He resurfaced later during the endless Edwards investigations, when it was revealed he had been mailing checks to the governor written to "CASH."
Edwin Edwards: Edwards served as the governor of Louisiana three nonconsecutive times during the '70s, '80s and '90s. His gubernatorial career definitively ended in 2000, when he was convicted of receiving kickbacks in exchange for organizing boating license sales. However, this was far from his first or last scandal. In 1976, he was accused of receiving gifts from a former Korean government agent. He was not indicted.
His deeds weren't his only scandalous muse. His words did fine on their own, too. During the 1984 gubernatorial race, he said, "The only way I can lose this election is if I get caught in bed with a dead girl or a live boy."
In 1985, he was indicted by a federal grand jury for selling hospital certificates, a practice that led to $10 million for Edwards and the people who helped him with the scheme. He got off on a mistrial, and the charges were dropped. In 1986, he was questioned about selling pardons and selling land to Texaco in return for campaign contributions. He was not charged.
He lost his first election in 1987. Buddy Roemer, who replaced Edwards as governor, described his administration as "a sinkhole of dirty corrupt politics." In 1992, Edwards retook his former gubernatorial seat, besting former Ku Klux Klan Grand Wizard David Duke and Roemer -- who came in third. Edwards said of his opponent, "We're both wizards in the sheets."
In 1999, he was convicted of extracting at least $3 million from people in exchange for casino licenses in the state. The indictment against Edwards, according to "Political Corruption in America: An Encyclopedia of Scandals, Power, and Greed," accused Edwards and his accomplices of violating "The Racketeer Influenced and Corrupt Organizations (RICO) Act, committ[ing] extortion, mail fraud, wire fraud, money laundering, interstate travel and communications in aid of racketeering, false statements, illegal wiretapping and conspiracy."
He was sentenced to 10 years in prison, and served eight.
Now 86, with a seven-month-old son and a 35-year-old wife, he is running for Congress. He had originally wanted to try for governor again, but he is barred from doing so because of state law.
He starred in a reality TV show on A&E. It was canceled because of low ratings, but it may return to film Edwards' campaign.
Mike Foster: In 1999, the New York Times wrote of Louisiana politics, "The tranquillity that descended over Louisiana politics for the last four years had become positively Midwestern, and that is not a compliment in the state that invented Tabasco. It had been years since anyone in office was indicted, marriage vows were staying intact, and leading officials of the two parties respected each other so much that they had actually agreed to a non-aggression pact."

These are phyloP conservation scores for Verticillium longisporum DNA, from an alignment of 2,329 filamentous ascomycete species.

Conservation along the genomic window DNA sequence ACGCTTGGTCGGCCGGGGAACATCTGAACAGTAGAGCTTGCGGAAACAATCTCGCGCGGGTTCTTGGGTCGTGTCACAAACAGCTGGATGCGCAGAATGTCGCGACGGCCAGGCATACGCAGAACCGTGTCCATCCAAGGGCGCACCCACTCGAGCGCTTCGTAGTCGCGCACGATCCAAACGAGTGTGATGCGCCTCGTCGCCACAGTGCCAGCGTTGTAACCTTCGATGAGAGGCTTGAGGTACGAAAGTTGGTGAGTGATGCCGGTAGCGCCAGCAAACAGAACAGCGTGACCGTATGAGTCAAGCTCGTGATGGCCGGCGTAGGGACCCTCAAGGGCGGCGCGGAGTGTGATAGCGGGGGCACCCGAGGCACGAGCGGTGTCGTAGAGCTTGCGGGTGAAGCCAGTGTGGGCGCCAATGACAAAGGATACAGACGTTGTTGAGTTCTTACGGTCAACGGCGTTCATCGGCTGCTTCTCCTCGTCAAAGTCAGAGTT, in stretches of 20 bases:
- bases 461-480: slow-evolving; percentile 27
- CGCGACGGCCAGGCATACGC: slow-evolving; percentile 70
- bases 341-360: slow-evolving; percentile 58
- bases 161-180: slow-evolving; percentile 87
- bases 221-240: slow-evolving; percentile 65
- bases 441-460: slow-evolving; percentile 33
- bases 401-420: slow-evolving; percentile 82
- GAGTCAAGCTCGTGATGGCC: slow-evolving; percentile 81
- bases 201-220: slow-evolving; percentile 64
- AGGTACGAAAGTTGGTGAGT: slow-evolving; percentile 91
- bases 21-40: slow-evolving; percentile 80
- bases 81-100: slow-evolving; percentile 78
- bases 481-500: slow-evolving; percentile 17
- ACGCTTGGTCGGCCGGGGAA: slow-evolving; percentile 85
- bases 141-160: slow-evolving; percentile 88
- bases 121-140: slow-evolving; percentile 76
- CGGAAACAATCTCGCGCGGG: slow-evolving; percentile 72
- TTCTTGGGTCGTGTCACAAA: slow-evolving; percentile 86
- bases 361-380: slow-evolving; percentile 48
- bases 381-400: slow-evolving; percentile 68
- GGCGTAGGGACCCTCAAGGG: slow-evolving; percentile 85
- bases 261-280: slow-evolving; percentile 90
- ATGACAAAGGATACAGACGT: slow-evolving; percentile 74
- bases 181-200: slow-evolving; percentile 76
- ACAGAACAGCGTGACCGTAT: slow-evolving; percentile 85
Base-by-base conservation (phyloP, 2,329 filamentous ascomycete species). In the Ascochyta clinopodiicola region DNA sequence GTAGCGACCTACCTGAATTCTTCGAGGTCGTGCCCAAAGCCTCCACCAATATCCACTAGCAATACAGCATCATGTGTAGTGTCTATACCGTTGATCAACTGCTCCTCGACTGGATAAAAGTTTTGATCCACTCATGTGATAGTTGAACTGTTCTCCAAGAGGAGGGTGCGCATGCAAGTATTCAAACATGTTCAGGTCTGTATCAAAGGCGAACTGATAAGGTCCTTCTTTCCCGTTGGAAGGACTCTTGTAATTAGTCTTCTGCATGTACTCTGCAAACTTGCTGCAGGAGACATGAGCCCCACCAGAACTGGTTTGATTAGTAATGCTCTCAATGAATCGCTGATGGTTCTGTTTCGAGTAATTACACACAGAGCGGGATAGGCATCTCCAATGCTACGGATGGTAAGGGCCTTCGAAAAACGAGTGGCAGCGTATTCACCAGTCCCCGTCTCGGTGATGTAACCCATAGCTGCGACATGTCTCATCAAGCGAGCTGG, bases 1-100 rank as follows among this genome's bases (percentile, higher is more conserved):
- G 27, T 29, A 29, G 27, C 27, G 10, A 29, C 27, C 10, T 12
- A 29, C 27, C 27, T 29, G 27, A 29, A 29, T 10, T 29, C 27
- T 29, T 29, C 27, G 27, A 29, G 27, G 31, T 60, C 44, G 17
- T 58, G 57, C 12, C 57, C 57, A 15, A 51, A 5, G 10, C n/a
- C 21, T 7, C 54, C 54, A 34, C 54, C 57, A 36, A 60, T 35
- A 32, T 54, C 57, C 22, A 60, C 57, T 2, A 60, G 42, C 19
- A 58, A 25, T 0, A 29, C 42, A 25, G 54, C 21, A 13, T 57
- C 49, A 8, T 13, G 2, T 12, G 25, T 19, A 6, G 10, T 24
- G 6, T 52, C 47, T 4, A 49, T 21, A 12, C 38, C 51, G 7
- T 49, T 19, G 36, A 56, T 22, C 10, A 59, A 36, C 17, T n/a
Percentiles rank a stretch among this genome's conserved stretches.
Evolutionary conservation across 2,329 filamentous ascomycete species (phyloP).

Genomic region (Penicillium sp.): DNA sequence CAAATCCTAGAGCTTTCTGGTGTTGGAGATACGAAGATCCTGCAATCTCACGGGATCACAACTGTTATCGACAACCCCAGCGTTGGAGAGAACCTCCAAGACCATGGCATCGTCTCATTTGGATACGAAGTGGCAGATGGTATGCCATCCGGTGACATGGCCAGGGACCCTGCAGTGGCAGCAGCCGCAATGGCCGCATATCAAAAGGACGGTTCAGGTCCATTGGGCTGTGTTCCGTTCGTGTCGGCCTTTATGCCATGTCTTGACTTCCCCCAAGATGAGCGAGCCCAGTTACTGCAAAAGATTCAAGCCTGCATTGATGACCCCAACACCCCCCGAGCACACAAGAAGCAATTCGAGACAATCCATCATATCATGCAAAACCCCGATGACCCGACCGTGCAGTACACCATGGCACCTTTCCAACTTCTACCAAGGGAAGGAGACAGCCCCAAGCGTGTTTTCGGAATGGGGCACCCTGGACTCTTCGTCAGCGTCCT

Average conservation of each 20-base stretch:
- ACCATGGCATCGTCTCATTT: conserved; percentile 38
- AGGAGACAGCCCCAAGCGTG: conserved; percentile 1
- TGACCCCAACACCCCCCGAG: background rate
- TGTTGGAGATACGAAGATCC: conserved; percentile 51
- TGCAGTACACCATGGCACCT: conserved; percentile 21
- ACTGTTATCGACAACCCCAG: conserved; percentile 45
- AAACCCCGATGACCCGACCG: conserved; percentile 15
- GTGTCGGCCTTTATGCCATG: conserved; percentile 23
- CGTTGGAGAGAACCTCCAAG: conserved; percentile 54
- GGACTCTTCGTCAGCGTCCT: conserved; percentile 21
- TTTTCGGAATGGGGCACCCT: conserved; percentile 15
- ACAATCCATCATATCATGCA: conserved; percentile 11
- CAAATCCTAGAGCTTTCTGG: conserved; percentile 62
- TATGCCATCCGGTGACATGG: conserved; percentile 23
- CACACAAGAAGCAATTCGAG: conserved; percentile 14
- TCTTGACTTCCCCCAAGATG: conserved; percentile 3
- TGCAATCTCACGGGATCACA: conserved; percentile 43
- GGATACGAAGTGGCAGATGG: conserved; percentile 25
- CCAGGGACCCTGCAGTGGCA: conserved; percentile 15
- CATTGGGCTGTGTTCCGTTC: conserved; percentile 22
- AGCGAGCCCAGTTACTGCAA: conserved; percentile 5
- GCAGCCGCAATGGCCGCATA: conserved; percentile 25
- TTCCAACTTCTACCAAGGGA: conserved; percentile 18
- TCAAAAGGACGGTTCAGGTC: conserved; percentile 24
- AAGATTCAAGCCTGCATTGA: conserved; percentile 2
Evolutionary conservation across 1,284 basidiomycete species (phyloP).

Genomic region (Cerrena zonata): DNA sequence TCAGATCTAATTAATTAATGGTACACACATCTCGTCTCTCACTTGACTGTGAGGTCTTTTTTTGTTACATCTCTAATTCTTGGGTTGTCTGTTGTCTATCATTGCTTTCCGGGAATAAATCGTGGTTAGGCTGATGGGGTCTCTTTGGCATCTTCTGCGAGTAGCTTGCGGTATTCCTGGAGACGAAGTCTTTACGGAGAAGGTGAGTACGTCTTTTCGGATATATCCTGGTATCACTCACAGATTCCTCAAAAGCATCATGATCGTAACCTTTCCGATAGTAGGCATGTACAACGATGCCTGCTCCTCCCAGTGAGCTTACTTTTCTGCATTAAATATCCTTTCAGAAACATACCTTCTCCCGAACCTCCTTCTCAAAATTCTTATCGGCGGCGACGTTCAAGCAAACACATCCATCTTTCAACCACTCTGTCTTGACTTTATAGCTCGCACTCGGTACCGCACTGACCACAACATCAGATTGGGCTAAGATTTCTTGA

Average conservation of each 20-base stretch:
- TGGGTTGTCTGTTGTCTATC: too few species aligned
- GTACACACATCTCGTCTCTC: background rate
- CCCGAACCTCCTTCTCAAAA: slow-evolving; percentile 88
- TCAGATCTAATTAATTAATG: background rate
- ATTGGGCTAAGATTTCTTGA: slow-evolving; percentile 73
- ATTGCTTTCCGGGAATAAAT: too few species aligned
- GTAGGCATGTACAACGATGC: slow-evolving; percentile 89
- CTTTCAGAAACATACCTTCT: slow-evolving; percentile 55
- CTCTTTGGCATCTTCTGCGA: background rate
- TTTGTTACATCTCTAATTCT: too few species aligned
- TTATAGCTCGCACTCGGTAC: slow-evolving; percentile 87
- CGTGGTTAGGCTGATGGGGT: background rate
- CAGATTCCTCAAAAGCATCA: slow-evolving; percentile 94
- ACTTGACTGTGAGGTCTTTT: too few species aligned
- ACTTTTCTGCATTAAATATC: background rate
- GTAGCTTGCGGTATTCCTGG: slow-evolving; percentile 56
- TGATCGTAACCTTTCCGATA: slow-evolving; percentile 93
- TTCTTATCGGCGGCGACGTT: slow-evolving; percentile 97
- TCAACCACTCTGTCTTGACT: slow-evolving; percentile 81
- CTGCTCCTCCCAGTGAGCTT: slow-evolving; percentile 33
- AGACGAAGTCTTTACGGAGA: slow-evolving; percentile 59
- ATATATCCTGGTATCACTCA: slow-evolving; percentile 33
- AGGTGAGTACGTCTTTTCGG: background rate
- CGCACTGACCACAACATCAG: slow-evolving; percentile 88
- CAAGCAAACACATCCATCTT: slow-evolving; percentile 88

That is until Republican Gov. Mike Foster spent $150,000 for a list of supporters of former Ku Klux Klan Grand Wizard and gubernatorial candidate David Duke. That sum of money is considerably above what such a list would normally go for, so many assumed Foster paid Duke -- who ended up endorsing Foster -- to stay out of the 1996 election. Foster also failed to report the payment on his tax forms. Foster quickly said he regretted buying the list, which he didn't even end up using.
The director of Tulane University's Southern Institute for Education and Research said of the matter, "We've got a unique political culture here, and I guess you could say it's come out of remission.''
Jack P.F. Gremillion: Gremillion served as state attorney general in Louisiana for 16 years before being convicted of perjury in 1971. A decade earlier, he fought a federal order to desegregate schools, calling the federal district court a "den of iniquity." He was cited for contempt of court, which led to 18 months of probation. Gov. Earl Long said of him, “If you want to hide something from Jack Gremillion, put it in a law book.”
His obituary labels him "colorful," which seems to be the "nondescript office building" of Louisiana politicians.
Monte Hart: Hart was a contractor sentenced to 32 months in prison during the "Louisiana scandals" in 1940. (see Huey Long). He was indicted for embezzlement, padding bills and selling the Louisiana State University hotel fixtures that they already owned. He shot himself in the mouth on the first anniversary of the first trial -- the fifth person to commit suicide in the aftermath of scandal.
William Jefferson: The Democratic representative -- Louisiana's first black representative after Reconstruction -- was sentenced to 13 years in prison for bribery in 2009, less than a year after losing his seat. It was the longest sentence ever given to a member of Congress for corruption charges.
The FBI found $90,000 worth of bribe money in Jefferson's freezer, stashed away in Boca Burger and Pillsbury boxes. Jefferson's office files and hard drive were eventually seized -- the first time a member of Congress's office had ever been raided by federal agents. Jefferson was also the first U.S. official to be charged with violating the Foreign Corrupt Practices Act. He is currently serving his sentence in a federal prison camp in Oakville, La.